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Will an increase in the pension age really make a difference?

Conservative Party proposals to increase the age of retirement in the UK to 66 years of age, but not before 2016, have received a mixed welcome across the country. However, while some people are concerned about the fact they will have to work longer before they receive their state pension, the harsh reality for many in the UK is that the state pension is no longer enough to live on and more and more people will actually be extending their working lives.

There is also the added investigation by the various authorities into the UK retirement system and the way in which many people are "forced" to retire and leave their employment with no redundancy payment. There have been a number of estimates regarding the potential savings the government could recoup by extending the pension age but these are very much open to debate. However, one thing is for sure, the UK retirement system is set for a serious overhaul over the next decade and we will see fundamental changes in the system as a whole.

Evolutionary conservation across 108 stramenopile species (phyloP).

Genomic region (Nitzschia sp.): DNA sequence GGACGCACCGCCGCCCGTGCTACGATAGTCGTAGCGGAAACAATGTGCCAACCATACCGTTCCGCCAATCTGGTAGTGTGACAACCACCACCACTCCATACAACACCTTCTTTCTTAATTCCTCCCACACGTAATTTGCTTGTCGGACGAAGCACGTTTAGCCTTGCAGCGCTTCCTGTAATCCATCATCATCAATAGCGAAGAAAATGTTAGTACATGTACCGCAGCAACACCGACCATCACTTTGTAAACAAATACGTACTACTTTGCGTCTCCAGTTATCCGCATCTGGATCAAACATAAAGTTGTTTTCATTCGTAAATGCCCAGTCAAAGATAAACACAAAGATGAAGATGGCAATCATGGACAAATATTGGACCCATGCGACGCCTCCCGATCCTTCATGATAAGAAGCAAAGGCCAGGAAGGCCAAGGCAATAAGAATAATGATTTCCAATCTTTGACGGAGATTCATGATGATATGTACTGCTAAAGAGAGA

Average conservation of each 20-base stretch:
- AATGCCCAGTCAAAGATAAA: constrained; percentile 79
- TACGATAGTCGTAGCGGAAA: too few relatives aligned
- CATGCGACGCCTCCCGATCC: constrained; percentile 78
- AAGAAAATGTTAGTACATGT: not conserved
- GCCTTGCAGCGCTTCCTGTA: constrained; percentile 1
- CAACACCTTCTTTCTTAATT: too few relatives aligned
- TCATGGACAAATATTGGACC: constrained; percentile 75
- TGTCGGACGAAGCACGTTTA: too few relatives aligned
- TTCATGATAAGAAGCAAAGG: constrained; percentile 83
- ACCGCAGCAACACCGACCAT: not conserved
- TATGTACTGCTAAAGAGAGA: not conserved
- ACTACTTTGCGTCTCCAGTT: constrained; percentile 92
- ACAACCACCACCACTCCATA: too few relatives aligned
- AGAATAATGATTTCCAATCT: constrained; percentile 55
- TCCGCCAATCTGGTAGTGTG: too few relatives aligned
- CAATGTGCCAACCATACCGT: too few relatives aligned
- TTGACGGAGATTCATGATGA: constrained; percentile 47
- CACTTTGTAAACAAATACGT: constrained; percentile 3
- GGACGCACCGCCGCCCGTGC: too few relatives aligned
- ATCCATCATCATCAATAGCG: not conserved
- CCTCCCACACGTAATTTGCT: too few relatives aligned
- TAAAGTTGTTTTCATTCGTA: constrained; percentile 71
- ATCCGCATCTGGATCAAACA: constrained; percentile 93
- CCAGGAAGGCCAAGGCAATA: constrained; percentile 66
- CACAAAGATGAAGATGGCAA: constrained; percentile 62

It was also interesting to see that the Conservative party will be bringing forward a move to tie the state pension to the average increase in earnings, a link which was removed some time ago.

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